A common misconception is that sales roles involve endless cold calling. It’s not usually like that in publishing. You might be selling books to bookshops or retailers, or software to universities, libraries and hospitals. Therefore you’ll need to meet customers face to face and adopt a softer and more consultative sales approach.

What is the pay like in sales?

Sales salaries often exceed those of other roles. In addition to your basic annual salary you will likely receive a bonus or commission based on the amount you sell and revenue that you bring in for the company. This might be paid out monthly, quarterly or annually. It is sometimes uncapped so your earning capacity is limitless.

Is there good room for progression?

There is really good room for progression in sales. You could start out in a sales support or administrative role and gradually progress to managing your own accounts and then eventually overseeing a team of sales people.

One of the advantages of sales roles is that the skills you develop are really transferable so you could find yourself working for a variety of publishers and selling to a variety of customers. Skilled sales people will always be in demand.

Whilst there aren’t nearly as many customer service roles out there, there is still good room for progression and you could end up managing a team of Customer Service advisors and overseeing the strategy for the department. Like sales, the skills you develop are very transferable and customer service people often find themselves working for a range of organisations.

Do you get to travel?

Sales roles will usually involve some element of travel but the amount will depend largely on the role. You might look after a specific territory, which could be as big as London or the whole of the UK. Some roles can cover regions as large as Europe, the Middle East, Latin America or Asia. International sales people may find they are travelling at least 50% of their time. If you like being out and about, a field based or international sales role would suit you.

On the other hand, some roles are more office based, with most sales being conducted over the phone or via email and only occasional visits to customers being needed. You may find the opportunities to travel increase as you progress into more senior positions.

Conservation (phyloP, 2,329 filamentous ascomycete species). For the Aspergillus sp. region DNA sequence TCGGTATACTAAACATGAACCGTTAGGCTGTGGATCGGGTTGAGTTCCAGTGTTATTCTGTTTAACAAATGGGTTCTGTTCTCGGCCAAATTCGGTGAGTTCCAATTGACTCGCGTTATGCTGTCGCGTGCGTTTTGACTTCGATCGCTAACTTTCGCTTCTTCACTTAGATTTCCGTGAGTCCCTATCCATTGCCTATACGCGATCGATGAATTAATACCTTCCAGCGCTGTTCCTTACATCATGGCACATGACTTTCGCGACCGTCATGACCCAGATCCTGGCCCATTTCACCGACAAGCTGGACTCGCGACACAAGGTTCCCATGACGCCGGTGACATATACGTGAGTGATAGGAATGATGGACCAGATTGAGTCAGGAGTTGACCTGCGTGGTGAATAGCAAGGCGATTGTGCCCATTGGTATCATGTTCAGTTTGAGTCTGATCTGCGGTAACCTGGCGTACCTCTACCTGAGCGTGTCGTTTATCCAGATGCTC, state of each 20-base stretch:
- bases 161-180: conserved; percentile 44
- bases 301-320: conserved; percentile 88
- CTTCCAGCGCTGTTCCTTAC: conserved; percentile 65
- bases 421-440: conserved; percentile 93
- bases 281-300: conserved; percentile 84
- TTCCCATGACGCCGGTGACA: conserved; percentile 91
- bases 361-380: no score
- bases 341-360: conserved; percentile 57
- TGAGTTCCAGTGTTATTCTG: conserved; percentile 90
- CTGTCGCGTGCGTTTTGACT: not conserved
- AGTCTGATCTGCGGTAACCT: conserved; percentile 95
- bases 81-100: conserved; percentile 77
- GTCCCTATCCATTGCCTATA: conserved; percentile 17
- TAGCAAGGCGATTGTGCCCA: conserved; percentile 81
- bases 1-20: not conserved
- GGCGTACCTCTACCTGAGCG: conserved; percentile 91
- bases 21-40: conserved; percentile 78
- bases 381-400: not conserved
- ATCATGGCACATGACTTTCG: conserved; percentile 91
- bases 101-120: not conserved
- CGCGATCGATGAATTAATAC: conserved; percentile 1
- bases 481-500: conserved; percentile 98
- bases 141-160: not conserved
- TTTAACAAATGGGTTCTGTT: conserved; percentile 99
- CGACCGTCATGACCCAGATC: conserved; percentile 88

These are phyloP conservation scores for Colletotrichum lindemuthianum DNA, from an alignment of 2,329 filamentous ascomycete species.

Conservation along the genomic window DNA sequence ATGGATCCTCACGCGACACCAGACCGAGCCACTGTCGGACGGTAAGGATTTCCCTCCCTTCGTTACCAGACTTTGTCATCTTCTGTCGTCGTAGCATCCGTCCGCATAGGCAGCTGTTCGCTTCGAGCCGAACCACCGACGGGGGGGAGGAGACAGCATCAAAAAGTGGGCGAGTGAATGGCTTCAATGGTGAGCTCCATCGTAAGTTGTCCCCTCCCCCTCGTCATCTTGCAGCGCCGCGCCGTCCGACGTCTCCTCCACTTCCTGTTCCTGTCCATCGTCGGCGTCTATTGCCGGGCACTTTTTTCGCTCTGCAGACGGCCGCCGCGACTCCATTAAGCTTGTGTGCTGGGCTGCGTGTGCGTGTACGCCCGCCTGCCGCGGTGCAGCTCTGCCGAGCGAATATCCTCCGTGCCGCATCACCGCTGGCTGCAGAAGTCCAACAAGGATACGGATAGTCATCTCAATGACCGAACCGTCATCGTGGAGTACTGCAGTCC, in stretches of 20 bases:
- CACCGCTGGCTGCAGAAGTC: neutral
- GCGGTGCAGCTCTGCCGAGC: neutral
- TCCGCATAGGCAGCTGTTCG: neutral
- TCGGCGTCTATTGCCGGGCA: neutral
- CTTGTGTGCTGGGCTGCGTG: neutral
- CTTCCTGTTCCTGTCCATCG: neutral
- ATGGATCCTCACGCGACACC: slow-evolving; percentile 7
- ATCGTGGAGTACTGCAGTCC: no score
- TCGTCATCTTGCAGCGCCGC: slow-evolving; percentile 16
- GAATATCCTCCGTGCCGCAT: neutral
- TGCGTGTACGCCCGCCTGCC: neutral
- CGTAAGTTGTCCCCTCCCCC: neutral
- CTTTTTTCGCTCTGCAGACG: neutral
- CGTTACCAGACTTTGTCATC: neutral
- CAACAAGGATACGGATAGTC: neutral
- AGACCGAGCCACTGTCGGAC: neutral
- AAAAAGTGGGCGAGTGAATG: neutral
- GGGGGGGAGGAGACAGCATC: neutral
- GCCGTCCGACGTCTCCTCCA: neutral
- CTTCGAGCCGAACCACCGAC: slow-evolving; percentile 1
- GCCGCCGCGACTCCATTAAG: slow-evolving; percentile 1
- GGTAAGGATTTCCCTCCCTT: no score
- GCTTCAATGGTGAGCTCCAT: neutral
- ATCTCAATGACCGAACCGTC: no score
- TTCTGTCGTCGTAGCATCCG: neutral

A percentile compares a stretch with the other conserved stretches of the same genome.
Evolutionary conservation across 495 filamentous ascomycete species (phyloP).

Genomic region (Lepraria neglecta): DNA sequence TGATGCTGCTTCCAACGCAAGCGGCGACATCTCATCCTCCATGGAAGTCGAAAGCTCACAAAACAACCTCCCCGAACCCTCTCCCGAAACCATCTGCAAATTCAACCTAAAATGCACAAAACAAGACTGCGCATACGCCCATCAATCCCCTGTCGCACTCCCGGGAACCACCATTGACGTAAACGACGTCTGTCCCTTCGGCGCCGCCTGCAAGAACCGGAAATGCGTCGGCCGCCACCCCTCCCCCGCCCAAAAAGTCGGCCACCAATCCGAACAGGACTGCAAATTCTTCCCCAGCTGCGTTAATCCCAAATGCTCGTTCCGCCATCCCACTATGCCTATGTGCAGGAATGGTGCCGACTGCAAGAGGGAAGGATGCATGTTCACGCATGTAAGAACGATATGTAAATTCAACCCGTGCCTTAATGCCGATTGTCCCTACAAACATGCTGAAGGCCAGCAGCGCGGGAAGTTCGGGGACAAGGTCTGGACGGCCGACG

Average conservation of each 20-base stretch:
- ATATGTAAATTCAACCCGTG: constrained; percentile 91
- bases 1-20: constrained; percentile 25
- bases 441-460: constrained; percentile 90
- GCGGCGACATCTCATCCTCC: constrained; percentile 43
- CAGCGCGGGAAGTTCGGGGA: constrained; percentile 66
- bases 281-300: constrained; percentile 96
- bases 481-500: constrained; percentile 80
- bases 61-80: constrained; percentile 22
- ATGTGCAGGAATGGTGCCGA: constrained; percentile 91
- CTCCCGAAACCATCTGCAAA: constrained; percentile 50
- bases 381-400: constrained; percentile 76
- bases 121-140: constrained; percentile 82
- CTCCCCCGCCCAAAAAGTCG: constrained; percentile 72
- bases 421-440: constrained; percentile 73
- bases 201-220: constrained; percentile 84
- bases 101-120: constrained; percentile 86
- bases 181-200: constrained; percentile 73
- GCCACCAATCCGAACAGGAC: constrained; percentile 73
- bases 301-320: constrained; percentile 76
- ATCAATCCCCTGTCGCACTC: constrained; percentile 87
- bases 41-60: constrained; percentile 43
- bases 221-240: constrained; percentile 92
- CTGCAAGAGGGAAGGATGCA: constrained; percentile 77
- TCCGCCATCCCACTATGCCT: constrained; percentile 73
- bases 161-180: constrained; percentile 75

Customer service roles are usually office based but depending on the company you work for, you may take occasional trips to visit colleagues in other offices, which could be in the UK or overseas.

 

What key skills do you need to succeed?

To succeed in sales you need excellent communication and presentation skills. You need to be results and target driven with a good head for numbers and a knack for negotiating. You also need to be driven, determined and ambitious.

For customer service roles, excellent communication skills are also vital along with the ability to problem solve and empathise with customers.

If you’re considering a sales or customer service role in publishing or already work in the industry and are looking for your next opportunity, contact Olivia at olivia@atwoodtate.co.uk.

 

Atwood Tate recruits across all levels and all functions so if you are looking for a new role in publishing please get in touch with us at info@atwoodtate.co.uk. We also have a very active temps and freelance desk, so if you are open to short term contracts or are looking to boost your freelance career, you can reach Alison at alisonredfearn@atwoodtate.co.uk.

 

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Types of Sales Roles in B2B Publishing

Types of Sales Roles B2B

Types of Sales Roles in B2B Publishing

There are many different types of sales roles within publishing. It is worth asking what type of sales role you are applying for, and highlighting which type you’ve done on your CV, when applying for a job.

Our Sales Consultant in the London office, Olivia, has put together a list of the key types of sales roles to explain further.